Computer Engineering; Information Technology
The motherboard is the main printed circuit board inside a computer. It has two main functions: to support other computer components, such as random access memory (RAM), video cards, sound cards, and other devices; and to allow these devices to communicate with other parts of the computer by using the circuits etched into the motherboard, which are linked to the slots holding the various components.
The motherboard of a computer is a multilayered printed circuit board (PCB) that supports all of the computer's other components, which are secondary to its functions. In other words, it is like the “mother” of other, lesser circuit boards. It is connected, either directly or indirectly, to every other part of the computer.
In the early days of computers, motherboards consisted of several PCBs connected either by wires or by being plugged into a backplane (a set of interconnected sockets mounted on a frame). Each necessary computer component, such as the central processing unit (CPU) and the system memory, required one or more PCBs to house its various parts. With the advent and refinement of microprocessors, computer components rapidly shrank in size. While a CPU in the late 1960s consisted of numerous integrated circuit (IC) chips attached to PCBs, by 1971 Intel had produced a CPU that fit on a single chip. Other essential and peripheral components could also be housed in a single chip each. As a result, the motherboard could support a greater number of components, even as it too was reduced in size. Sockets were added to support more peripheral functions, such as mouse, keyboard, and audio support.
In addition to being more cost effective, this consolidation of functions helped make computers run faster. Sending information from point to point on a computer takes time. It is much faster to send information directly from the motherboard to a peripheral device than it is to send it from the CPU PCB across the backplane to the memory PCB, and then from there to the device.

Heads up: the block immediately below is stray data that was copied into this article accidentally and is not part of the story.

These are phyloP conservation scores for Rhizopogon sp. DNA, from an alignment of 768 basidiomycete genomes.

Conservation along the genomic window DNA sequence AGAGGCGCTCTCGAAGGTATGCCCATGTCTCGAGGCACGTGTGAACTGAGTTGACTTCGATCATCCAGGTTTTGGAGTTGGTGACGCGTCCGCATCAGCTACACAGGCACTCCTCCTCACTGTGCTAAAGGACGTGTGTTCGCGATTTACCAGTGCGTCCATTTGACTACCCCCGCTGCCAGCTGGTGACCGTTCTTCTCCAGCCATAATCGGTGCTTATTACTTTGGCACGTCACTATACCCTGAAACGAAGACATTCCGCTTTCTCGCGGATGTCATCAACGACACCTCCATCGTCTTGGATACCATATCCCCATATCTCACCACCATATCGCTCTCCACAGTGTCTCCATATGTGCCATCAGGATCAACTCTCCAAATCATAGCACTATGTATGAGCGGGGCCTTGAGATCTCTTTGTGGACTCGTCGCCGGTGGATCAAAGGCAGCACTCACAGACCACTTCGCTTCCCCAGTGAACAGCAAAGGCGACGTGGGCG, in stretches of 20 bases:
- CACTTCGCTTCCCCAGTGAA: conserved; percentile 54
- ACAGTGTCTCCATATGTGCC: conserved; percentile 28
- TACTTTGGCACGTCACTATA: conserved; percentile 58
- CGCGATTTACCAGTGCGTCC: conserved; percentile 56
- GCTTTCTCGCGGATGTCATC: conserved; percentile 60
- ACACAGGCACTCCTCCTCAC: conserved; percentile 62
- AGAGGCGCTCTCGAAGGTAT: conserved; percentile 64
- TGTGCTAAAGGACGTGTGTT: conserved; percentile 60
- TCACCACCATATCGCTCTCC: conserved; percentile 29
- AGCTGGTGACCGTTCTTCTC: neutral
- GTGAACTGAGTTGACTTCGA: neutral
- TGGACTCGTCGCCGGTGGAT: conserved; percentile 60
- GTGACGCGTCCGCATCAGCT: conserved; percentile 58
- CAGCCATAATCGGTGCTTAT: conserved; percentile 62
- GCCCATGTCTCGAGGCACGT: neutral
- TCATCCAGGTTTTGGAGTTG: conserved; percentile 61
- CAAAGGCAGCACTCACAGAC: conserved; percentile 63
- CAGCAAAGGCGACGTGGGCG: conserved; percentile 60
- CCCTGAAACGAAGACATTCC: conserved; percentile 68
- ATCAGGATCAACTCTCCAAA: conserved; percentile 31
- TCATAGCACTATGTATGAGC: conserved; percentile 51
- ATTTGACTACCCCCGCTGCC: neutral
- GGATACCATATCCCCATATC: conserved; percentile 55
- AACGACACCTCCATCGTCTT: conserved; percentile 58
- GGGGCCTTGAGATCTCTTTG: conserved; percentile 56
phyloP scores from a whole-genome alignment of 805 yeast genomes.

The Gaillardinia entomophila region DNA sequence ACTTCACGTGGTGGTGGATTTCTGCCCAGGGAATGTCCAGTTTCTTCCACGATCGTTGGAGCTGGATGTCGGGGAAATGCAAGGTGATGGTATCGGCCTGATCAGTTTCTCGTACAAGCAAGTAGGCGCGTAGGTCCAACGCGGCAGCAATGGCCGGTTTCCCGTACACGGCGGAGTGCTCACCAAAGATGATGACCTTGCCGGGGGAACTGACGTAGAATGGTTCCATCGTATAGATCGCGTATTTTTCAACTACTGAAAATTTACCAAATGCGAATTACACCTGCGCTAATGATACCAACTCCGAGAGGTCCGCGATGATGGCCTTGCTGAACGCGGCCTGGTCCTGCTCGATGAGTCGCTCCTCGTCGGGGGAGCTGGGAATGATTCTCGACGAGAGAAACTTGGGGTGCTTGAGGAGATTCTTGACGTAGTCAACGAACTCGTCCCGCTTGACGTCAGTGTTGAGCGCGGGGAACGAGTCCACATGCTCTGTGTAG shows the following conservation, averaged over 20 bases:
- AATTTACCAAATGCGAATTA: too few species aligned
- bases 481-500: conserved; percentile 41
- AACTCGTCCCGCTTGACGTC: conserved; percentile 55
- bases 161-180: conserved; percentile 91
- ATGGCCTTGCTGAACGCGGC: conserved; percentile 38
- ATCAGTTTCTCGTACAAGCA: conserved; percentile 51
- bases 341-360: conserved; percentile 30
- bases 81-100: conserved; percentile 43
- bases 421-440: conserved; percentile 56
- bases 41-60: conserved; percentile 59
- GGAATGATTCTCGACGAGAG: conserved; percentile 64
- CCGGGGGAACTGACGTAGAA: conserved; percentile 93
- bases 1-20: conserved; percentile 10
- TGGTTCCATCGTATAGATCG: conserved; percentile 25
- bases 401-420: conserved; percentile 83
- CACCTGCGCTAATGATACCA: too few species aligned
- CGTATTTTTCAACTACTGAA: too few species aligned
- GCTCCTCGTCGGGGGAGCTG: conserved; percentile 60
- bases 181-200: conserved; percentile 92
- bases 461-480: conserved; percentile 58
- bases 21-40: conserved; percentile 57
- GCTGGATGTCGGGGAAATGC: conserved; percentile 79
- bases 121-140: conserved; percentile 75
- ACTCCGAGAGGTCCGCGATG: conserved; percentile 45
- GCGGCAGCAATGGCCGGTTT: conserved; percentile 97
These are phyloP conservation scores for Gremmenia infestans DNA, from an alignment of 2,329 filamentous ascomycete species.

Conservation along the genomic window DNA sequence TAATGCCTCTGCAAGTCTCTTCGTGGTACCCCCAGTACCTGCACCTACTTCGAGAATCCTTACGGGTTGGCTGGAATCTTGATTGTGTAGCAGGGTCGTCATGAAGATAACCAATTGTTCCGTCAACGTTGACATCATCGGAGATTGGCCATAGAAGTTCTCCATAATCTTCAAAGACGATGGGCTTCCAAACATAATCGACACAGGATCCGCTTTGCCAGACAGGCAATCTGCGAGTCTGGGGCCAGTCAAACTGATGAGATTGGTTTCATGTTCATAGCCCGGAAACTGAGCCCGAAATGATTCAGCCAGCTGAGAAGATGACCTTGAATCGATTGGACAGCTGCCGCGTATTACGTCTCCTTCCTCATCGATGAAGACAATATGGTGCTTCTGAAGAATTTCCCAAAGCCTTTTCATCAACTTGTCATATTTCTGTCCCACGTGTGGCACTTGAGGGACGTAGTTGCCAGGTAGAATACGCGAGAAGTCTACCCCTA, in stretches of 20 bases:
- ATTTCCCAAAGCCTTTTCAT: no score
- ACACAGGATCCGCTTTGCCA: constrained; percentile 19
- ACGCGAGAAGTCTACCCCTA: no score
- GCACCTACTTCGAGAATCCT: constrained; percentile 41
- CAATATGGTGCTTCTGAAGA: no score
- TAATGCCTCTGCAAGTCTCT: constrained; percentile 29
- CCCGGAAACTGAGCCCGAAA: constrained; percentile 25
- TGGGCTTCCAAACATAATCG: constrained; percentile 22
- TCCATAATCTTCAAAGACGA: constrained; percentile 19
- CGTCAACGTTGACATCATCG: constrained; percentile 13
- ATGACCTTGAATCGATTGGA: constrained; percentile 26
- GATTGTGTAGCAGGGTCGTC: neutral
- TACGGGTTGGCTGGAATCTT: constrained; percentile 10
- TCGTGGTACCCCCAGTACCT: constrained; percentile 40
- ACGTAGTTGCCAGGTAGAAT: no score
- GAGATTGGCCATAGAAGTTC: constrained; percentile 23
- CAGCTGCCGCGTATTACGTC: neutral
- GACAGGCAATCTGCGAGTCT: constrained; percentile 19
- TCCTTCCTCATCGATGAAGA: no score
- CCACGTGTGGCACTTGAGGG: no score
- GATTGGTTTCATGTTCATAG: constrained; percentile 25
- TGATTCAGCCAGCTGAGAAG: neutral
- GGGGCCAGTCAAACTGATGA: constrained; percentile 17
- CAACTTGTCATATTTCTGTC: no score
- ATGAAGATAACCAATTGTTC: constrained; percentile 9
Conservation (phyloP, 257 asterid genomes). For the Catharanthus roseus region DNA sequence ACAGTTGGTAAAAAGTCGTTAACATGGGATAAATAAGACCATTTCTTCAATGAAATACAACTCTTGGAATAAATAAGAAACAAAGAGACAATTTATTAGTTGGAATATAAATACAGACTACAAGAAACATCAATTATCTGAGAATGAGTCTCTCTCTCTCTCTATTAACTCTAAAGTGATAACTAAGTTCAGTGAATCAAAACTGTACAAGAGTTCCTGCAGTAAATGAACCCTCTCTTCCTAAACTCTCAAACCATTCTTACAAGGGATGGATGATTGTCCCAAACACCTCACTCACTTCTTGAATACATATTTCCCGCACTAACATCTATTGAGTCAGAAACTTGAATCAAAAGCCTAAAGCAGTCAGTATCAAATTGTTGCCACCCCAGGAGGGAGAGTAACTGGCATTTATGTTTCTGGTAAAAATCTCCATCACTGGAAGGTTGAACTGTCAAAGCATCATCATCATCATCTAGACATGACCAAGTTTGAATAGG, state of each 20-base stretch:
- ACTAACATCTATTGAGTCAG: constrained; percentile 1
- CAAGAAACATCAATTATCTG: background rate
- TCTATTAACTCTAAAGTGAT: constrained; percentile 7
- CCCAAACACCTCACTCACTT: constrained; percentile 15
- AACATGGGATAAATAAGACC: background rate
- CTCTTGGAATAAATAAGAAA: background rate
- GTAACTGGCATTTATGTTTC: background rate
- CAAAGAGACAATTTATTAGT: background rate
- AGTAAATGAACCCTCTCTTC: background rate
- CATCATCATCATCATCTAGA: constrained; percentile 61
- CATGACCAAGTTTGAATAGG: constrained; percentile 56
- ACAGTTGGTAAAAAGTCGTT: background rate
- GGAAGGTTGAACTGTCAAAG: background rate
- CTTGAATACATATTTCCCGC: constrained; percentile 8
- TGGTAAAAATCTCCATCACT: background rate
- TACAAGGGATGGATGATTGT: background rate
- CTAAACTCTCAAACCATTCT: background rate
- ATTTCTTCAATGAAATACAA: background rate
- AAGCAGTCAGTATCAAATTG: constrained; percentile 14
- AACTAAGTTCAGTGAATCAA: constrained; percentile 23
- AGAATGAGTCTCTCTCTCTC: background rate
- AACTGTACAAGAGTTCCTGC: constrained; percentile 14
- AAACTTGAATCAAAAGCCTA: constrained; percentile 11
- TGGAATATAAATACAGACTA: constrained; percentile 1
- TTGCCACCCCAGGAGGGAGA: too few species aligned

Designing a motherboard is quite challenging. The main issues arise from the presence of a large number of very small circuits in a relatively small area. One of the first considerations is how best to arrange components on the motherboard's various layers. A typical PCB consists of sheets of copper separated by sheets of fiberglass. The fiberglass insulates the copper layers from each other. Most motherboards consist of six to twelve layers, though more or fewer layers are also possible. Certain layers typically have specific functions. The outer layers are signal layers, while other layers carry voltage, ground returns, or carry memory, processor, and input/output data.
Lines etched in the fiberglass insulating each layer allow the familiar copper lines, or traces, to show through. These traces conduct the electrical signals. Most motherboard designers use computer simulations to determine the optimal length, width, and route of the individual traces. For example, a motherboard will have a target trace impedance value, often fifty or sixty ohms, which must be kept constant. Widening a trace will decrease impedance, while narrowing it will make it greater. Another issue is crosstalk resulting from the high level of circuit density. If this happens, traces must be either better insulated or moved farther apart so that interference will diminish.
Some sophisticated computer users may try tuning their systems by adding or removing motherboard components, adjusting power settings, or “overclocking” the CPU to make it run faster. Overclocking can be risky, as it typically requires increasing the core voltage. Most motherboards have a built-in voltage regulator to ensure that the core voltage does not exceed the recommended voltage for the CPU and other processors. However, some regulators allow users to adjust their settings. While there is usually a buffer zone between the recommended voltage and the maximum safe voltage, setting the voltage too high can still cause processors to overheat or even burn out.
Though somewhat standardized, motherboards still come in different sizes and shapes. The main distinction is between motherboards for laptops and those for desktops. Motherboards designed for one of these categories generally will not fit into the other category. Most large desktop computer cases have enough room inside for just about any model of desktop motherboard, though smaller motherboards leave more space for peripherals to be added later.
A motherboard will have some basic software embedded in a read-only memory (ROM) chip. This software is called the BIOS, which stands for “basic input/output system.” When the power button is pressed, the BIOS tells the computer what devices to activate in order to locate the operating system and begin running it. If a computer malfunctions, it may be necessary to use the BIOS to change how the motherboard behaves while the system starts up.
—Scott Zimmer, JD
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